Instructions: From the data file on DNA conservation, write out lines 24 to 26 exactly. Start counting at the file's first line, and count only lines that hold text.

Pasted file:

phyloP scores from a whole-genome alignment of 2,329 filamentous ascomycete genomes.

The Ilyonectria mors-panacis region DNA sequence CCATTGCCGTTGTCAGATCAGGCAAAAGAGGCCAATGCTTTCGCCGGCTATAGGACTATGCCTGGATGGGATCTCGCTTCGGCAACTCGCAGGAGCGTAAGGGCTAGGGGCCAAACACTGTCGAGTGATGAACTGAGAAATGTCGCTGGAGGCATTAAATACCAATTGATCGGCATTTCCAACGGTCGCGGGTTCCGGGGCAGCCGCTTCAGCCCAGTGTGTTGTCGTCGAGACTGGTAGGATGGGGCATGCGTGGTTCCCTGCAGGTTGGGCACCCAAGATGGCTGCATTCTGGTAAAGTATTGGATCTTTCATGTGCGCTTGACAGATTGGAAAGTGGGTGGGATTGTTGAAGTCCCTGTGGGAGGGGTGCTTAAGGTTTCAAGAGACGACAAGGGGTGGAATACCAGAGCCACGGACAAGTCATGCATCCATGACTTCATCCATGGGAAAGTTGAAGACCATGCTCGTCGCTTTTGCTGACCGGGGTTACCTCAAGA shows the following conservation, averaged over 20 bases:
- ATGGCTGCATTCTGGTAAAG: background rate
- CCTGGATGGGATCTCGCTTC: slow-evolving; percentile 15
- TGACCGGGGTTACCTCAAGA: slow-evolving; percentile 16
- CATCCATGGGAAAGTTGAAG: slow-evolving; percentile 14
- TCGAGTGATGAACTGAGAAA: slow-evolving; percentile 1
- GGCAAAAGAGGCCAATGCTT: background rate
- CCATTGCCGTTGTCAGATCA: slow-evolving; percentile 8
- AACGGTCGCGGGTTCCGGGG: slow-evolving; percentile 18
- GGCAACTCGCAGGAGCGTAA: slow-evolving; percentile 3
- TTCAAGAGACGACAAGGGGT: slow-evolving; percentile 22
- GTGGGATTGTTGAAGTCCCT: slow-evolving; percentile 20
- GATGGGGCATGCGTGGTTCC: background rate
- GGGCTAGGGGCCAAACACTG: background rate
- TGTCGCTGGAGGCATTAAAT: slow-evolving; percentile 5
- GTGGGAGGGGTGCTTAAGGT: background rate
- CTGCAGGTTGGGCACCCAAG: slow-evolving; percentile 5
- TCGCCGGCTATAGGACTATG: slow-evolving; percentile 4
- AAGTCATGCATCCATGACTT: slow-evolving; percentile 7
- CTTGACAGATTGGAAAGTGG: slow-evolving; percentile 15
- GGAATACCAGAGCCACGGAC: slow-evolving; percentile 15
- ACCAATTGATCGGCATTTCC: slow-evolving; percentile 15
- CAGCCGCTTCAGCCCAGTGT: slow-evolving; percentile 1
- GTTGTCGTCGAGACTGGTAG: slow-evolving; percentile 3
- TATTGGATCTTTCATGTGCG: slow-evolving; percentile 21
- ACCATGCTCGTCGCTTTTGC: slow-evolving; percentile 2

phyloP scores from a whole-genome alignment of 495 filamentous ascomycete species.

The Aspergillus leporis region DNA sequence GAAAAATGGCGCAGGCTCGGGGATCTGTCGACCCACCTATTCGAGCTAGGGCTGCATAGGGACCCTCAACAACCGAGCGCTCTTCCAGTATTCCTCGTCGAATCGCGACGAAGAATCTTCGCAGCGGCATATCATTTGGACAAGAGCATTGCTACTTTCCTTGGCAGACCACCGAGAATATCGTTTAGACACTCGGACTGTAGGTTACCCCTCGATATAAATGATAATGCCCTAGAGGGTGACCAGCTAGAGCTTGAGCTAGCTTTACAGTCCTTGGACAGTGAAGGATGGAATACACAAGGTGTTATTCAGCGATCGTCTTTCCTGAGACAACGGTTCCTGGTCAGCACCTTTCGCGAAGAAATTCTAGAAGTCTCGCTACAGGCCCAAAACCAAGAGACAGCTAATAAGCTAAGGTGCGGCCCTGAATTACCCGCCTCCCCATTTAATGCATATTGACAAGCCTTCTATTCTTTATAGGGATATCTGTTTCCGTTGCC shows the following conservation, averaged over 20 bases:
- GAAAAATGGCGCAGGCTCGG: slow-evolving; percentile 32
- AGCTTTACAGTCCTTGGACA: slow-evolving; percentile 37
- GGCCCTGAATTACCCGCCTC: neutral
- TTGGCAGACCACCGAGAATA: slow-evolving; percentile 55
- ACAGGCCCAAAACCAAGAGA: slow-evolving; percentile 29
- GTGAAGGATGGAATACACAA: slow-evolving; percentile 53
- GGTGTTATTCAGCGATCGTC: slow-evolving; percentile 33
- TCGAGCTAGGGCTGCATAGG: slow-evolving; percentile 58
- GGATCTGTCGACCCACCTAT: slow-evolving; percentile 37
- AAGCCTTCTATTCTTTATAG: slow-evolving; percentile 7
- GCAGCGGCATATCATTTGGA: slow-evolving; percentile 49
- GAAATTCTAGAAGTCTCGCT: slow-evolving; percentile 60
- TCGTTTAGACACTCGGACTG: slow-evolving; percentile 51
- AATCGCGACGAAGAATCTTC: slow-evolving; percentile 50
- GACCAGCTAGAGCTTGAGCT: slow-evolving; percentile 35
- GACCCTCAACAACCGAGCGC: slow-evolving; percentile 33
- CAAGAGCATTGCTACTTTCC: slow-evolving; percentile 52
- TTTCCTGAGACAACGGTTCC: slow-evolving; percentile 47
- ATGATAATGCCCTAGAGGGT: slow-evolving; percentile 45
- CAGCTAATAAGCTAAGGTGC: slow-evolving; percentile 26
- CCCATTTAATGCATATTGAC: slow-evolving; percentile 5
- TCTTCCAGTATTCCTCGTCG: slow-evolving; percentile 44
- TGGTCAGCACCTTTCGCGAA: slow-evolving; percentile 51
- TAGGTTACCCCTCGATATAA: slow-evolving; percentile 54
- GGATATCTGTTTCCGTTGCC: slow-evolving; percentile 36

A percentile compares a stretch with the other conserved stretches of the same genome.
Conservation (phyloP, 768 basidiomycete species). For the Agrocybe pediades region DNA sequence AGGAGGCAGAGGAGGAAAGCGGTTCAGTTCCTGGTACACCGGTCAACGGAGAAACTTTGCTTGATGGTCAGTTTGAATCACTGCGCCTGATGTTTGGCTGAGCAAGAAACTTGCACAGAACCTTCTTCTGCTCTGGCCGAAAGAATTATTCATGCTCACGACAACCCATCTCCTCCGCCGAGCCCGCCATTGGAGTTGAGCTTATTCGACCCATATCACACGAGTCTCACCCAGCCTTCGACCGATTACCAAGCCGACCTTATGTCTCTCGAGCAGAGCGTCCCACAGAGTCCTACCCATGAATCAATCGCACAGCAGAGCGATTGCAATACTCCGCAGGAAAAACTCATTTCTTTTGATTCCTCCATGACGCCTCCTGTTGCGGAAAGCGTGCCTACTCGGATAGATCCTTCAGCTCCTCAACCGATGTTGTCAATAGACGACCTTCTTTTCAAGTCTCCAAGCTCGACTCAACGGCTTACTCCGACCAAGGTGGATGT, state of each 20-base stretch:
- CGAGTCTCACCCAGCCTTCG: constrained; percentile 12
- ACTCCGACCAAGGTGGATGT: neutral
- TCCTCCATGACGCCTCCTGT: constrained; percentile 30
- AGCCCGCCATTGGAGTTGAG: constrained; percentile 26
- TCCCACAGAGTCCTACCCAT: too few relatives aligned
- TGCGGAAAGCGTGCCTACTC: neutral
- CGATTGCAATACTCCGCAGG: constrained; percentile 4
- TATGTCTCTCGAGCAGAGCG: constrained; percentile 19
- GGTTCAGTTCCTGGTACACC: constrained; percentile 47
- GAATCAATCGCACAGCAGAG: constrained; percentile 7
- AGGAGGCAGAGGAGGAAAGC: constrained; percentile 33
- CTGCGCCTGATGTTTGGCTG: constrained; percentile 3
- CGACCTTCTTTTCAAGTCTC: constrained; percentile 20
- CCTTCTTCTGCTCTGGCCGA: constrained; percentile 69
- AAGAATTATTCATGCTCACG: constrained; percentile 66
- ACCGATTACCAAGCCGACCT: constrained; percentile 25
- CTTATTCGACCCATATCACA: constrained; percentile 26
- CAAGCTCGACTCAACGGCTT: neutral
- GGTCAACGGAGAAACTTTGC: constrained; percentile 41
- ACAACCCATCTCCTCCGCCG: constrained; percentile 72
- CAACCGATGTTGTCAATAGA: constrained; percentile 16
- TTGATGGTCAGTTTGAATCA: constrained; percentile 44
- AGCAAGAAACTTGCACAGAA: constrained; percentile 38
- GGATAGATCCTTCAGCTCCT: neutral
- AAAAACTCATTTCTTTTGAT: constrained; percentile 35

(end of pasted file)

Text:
- CAGCCGCTTCAGCCCAGTGT: slow-evolving; percentile 1
- GTTGTCGTCGAGACTGGTAG: slow-evolving; percentile 3
- TATTGGATCTTTCATGTGCG: slow-evolving; percentile 21